In the footsteps and spirit of Abraham
William Ury is on a campaign to mark the path, which will run through several countries of the Middle East, an whose route will follow in the footsteps of the patriarch Abraham.
The Israelite fortress at Tel Arad is situated atop a high hill. An impressive structure, it is visible from a great distance away. As I was sitting on the hill, looking out at the enormous expanses of the Negev, I thought of what William Ury, of Harvard University, had said to me the previous day: "The route is already there. We are only removing the dust from the footsteps of Abraham." At Tel Arad, for a moment it seemed that the idea of which Ury speaks is neither fantasy nor an exercise in naivete, as it at first sounded. This landscape has not, after all, changed a whit since the days of the patriarch Abraham, some 4,000 years ago. For a moment, looking out at the sun, an enticing thought crept in. Maybe the development of the "Abraham Path" is a practical, optimistic, intelligent plan of action.
The idea of the Abraham Path was first raised at Harvard University in 2004. Ury, an anthropologist employed in the Harvard Negotiation Project, has promoted it energetically and is now considered the spearhead in its implementation.
Ury is on a campaign to mark the path, which will run through several countries of the Middle East. The route will follow in the footsteps of the patriarch Abraham. According to the Jewish tradition, Abraham was born in Ur of the Chaldees, in today's Iraq, and then wandered with his family to Haran, in southeastern Turkey. Conversely, in the Muslim tradition Abraham was born in Urfa, which is near Haran in Turkey.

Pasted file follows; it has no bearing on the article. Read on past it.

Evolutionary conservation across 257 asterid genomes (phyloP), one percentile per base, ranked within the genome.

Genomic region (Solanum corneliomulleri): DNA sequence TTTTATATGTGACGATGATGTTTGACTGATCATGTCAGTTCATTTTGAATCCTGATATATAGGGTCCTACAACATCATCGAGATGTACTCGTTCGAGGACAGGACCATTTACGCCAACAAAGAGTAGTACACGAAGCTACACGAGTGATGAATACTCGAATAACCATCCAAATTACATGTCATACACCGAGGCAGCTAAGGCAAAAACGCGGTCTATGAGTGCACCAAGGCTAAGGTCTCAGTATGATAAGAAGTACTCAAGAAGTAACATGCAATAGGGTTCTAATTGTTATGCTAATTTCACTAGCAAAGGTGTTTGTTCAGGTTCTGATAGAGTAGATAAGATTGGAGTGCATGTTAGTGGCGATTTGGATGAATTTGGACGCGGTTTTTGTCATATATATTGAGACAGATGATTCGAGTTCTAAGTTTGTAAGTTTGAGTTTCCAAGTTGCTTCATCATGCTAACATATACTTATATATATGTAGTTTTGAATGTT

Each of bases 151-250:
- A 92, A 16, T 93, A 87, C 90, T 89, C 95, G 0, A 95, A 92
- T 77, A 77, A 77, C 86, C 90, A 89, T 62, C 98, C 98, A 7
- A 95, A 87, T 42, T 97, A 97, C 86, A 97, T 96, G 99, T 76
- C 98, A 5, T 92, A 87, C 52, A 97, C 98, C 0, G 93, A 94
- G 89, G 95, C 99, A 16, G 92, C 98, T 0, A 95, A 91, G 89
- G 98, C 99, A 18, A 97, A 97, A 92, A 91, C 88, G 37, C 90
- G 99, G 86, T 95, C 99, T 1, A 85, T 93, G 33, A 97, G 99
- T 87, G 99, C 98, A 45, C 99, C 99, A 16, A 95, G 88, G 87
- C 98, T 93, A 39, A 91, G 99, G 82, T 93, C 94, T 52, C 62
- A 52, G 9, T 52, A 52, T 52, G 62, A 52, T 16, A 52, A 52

From Iraq to Jericho
The Abraham Path, which is now being marked, begins in Haran and meanders its way to the city Gaziantep. From there, it continues southward, crosses the border into Syria and wends its way to Aleppo. The path then moves south, passing through Damascus before crossing the border into the kingdom of Jordan and the city Amman. At that point it crosses over to Jericho in the Palestinian Authority, and then to Nablus, Jerusalem and Hebron, where Abraham was buried. Additional offshoots of the path follow Abraham's journeys through Iraq and Israel.
Genesis describes this long journey in a single verse: "And Abram took Sarai his wife, and Lot his brother's son, and all their substance that they had gathered, and the souls that they had gotten in Haran; and they went forth to go into the land of Canaan; and into the land of Canaan they came" (Genesis 12:5).